Theresa Whitely, right, co-owner of Oceanside Yoga and Wellness Centre, checks in on a class at the centre’s new studio in downtown Qualicum Beach shortly after its opening June 1, 2018. — J.R. Rardon photo

Owner’s absence leads to major growth at Qualicum Beach yoga studio

Oceanside Yoga Centre opens second location, adds exclusive courses

Nearly three years ago, Theresa Whitely walked away from her Qualicum Beach business. Now, things have never been better.

OK, it would be unfair to say Whitely’s absence from Oceanside Yoga and Wellness Centre led to a sudden turnaround in the school’s fortunes. But her return from the one-year hiatus to eastern Canada has resulted in a new studio, a new partner, and a pair of first-of-their-kind programs on Vancouver Island — an exclusive teacher training program and a “rope yoga wall,” both imported from Toronto’s Octopus Garden Yoga Centre.

After running Oceanside Yoga from a second-floor studio at 702 Memorial Ave. since 2005, Whitely took a leave of absence in 2015 to join her husband, noted jazz musician Phil Dwyer, as he embarked on a journey to law school in New Brunswick. But she did not stay long.

“I ended up ditching him because it started snowing,” Whitely joked. “I went to Toronto where they had this school with a big training program, and ended up becoming an instructor there.”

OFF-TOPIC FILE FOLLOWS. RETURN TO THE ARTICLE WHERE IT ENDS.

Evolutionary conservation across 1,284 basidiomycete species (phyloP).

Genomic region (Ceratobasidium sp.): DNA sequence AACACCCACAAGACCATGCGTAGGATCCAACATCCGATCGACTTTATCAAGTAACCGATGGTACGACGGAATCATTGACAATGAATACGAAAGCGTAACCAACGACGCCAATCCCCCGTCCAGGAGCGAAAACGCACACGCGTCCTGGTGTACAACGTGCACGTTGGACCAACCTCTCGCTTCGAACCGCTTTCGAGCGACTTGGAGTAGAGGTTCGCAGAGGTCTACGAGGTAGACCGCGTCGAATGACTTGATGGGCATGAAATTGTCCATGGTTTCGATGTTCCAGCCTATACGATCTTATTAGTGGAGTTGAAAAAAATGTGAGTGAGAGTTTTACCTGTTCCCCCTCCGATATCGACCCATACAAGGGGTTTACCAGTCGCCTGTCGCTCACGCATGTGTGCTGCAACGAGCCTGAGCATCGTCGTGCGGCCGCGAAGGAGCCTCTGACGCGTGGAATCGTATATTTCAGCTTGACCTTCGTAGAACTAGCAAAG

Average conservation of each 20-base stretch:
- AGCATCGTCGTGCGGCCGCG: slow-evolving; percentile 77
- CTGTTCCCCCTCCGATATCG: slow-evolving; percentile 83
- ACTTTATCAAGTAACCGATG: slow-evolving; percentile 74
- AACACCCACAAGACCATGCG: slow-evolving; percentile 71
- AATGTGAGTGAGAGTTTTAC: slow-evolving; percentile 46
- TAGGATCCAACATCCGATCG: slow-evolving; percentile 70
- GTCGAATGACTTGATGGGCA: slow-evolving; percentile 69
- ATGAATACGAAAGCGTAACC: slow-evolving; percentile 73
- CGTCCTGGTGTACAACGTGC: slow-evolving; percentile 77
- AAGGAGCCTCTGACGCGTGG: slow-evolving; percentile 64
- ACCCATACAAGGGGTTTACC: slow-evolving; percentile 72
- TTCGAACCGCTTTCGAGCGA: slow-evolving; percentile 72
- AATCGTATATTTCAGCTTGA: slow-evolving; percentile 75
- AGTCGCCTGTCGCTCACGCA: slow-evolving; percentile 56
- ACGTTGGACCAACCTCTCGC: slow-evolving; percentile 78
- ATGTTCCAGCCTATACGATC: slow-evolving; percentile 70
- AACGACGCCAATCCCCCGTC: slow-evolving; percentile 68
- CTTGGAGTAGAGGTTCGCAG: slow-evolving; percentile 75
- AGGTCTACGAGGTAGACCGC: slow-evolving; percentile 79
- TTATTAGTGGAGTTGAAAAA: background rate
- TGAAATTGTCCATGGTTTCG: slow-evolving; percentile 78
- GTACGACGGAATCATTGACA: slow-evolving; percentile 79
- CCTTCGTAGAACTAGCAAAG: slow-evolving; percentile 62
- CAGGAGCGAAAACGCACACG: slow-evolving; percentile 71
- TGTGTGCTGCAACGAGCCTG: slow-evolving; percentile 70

Before her year was out, Whitely worked her way into a managerial role. And when she left to return with Dwyer to Qualicum Beach, she was certified to bring along the Octopus Garden teacher training program.

“I’m the first in the nation to take it outside of their studio,” Whitely said of the prestigious, 200-hour training program, which now draws students from Victoria to Comox. “We’re hoping one day to take it to other studios in Western Canada and other parts of the world.”

In order to make the training work, Whitely said, she knew she would have to find a new studio space. It just happened that a unit had opened up in the Carriage Lane Centre, at 3-177 Second Avenue, and it proved ideal.

“Everything lined up perfectly,” she said. “We knew to do the teacher training we would have needed another space, and I’d thought for a long time I wanted a ground-level space.”

When the new studio was being renovated for the studio, one of the features was a yoga rope wall with eight stations, Whitely’s other import from Octopus Garden. A new rope yoga class is added to offerings of a range of classes held at both Oceanside Yoga Centre locations seven days a week, some in evenings.

There are also registered series and workshops, including an upcoming June 23-24 Feldenkrais Workshop, along with Bodywork Wellness services including Qigong healing, Shiatsu Therapy and Acupressure, which continue to run out of the Memorial Avenue Studio in Unit No. 7.

All of this is possible in part thanks to Whitely’s new partner, Ken Lister, another jazz musician who has often played with Dwyer. Lister is hardly new to the studio, however, having served as one of six instructors at Oceanside Yoga.

“Ken was my manager, and he ran the studio while I was away,” said Whitely. “When I came back, I made him a partner.”

To check out the class offerings and schedule at Oceanside Yoga and Wellness Centre, call 250-594-0108, email info@oceansideyoga.com or visit www.oceansideyoga.com.

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